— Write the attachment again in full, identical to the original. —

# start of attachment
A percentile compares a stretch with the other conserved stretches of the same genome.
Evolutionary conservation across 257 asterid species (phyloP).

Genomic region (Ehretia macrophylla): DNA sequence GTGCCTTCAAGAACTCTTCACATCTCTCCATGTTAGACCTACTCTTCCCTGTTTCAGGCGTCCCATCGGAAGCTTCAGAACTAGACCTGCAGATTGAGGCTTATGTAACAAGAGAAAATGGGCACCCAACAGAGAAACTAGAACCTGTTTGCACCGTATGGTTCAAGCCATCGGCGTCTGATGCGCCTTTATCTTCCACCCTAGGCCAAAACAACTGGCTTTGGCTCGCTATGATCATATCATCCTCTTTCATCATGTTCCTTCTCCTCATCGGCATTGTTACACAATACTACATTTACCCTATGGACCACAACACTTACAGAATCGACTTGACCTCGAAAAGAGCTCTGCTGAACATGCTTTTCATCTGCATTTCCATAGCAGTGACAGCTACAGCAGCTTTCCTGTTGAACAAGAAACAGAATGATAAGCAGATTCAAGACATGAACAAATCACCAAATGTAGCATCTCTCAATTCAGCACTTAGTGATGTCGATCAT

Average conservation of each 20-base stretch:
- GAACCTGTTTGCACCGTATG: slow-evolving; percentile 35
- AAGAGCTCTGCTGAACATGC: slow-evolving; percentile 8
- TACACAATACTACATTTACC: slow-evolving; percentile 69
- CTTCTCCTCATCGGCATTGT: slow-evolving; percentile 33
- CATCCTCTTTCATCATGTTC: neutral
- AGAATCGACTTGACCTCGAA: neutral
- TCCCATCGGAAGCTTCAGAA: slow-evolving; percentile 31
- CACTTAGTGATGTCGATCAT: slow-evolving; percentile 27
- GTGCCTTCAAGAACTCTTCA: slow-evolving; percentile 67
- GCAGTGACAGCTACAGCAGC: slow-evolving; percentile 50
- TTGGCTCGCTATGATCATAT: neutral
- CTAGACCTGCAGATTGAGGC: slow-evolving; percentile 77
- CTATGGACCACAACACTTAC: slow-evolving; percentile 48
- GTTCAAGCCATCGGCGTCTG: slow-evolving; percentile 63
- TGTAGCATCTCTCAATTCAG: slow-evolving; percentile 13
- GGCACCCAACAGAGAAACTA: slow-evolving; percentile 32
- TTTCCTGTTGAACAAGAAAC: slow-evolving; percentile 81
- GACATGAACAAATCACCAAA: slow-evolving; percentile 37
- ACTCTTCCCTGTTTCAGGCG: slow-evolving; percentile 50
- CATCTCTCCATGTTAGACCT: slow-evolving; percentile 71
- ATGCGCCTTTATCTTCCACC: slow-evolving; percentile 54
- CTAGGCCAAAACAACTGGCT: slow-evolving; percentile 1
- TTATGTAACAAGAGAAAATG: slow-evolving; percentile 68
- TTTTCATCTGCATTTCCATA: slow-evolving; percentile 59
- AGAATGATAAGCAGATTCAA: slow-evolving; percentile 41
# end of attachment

A percentile compares a stretch with the other conserved stretches of the same genome.
Evolutionary conservation across 257 asterid species (phyloP).

Genomic region (Ehretia macrophylla): DNA sequence GTGCCTTCAAGAACTCTTCACATCTCTCCATGTTAGACCTACTCTTCCCTGTTTCAGGCGTCCCATCGGAAGCTTCAGAACTAGACCTGCAGATTGAGGCTTATGTAACAAGAGAAAATGGGCACCCAACAGAGAAACTAGAACCTGTTTGCACCGTATGGTTCAAGCCATCGGCGTCTGATGCGCCTTTATCTTCCACCCTAGGCCAAAACAACTGGCTTTGGCTCGCTATGATCATATCATCCTCTTTCATCATGTTCCTTCTCCTCATCGGCATTGTTACACAATACTACATTTACCCTATGGACCACAACACTTACAGAATCGACTTGACCTCGAAAAGAGCTCTGCTGAACATGCTTTTCATCTGCATTTCCATAGCAGTGACAGCTACAGCAGCTTTCCTGTTGAACAAGAAACAGAATGATAAGCAGATTCAAGACATGAACAAATCACCAAATGTAGCATCTCTCAATTCAGCACTTAGTGATGTCGATCAT

Average conservation of each 20-base stretch:
- GAACCTGTTTGCACCGTATG: slow-evolving; percentile 35
- AAGAGCTCTGCTGAACATGC: slow-evolving; percentile 8
- TACACAATACTACATTTACC: slow-evolving; percentile 69
- CTTCTCCTCATCGGCATTGT: slow-evolving; percentile 33
- CATCCTCTTTCATCATGTTC: neutral
- AGAATCGACTTGACCTCGAA: neutral
- TCCCATCGGAAGCTTCAGAA: slow-evolving; percentile 31
- CACTTAGTGATGTCGATCAT: slow-evolving; percentile 27
- GTGCCTTCAAGAACTCTTCA: slow-evolving; percentile 67
- GCAGTGACAGCTACAGCAGC: slow-evolving; percentile 50
- TTGGCTCGCTATGATCATAT: neutral
- CTAGACCTGCAGATTGAGGC: slow-evolving; percentile 77
- CTATGGACCACAACACTTAC: slow-evolving; percentile 48
- GTTCAAGCCATCGGCGTCTG: slow-evolving; percentile 63
- TGTAGCATCTCTCAATTCAG: slow-evolving; percentile 13
- GGCACCCAACAGAGAAACTA: slow-evolving; percentile 32
- TTTCCTGTTGAACAAGAAAC: slow-evolving; percentile 81
- GACATGAACAAATCACCAAA: slow-evolving; percentile 37
- ACTCTTCCCTGTTTCAGGCG: slow-evolving; percentile 50
- CATCTCTCCATGTTAGACCT: slow-evolving; percentile 71
- ATGCGCCTTTATCTTCCACC: slow-evolving; percentile 54
- CTAGGCCAAAACAACTGGCT: slow-evolving; percentile 1
- TTATGTAACAAGAGAAAATG: slow-evolving; percentile 68
- TTTTCATCTGCATTTCCATA: slow-evolving; percentile 59
- AGAATGATAAGCAGATTCAA: slow-evolving; percentile 41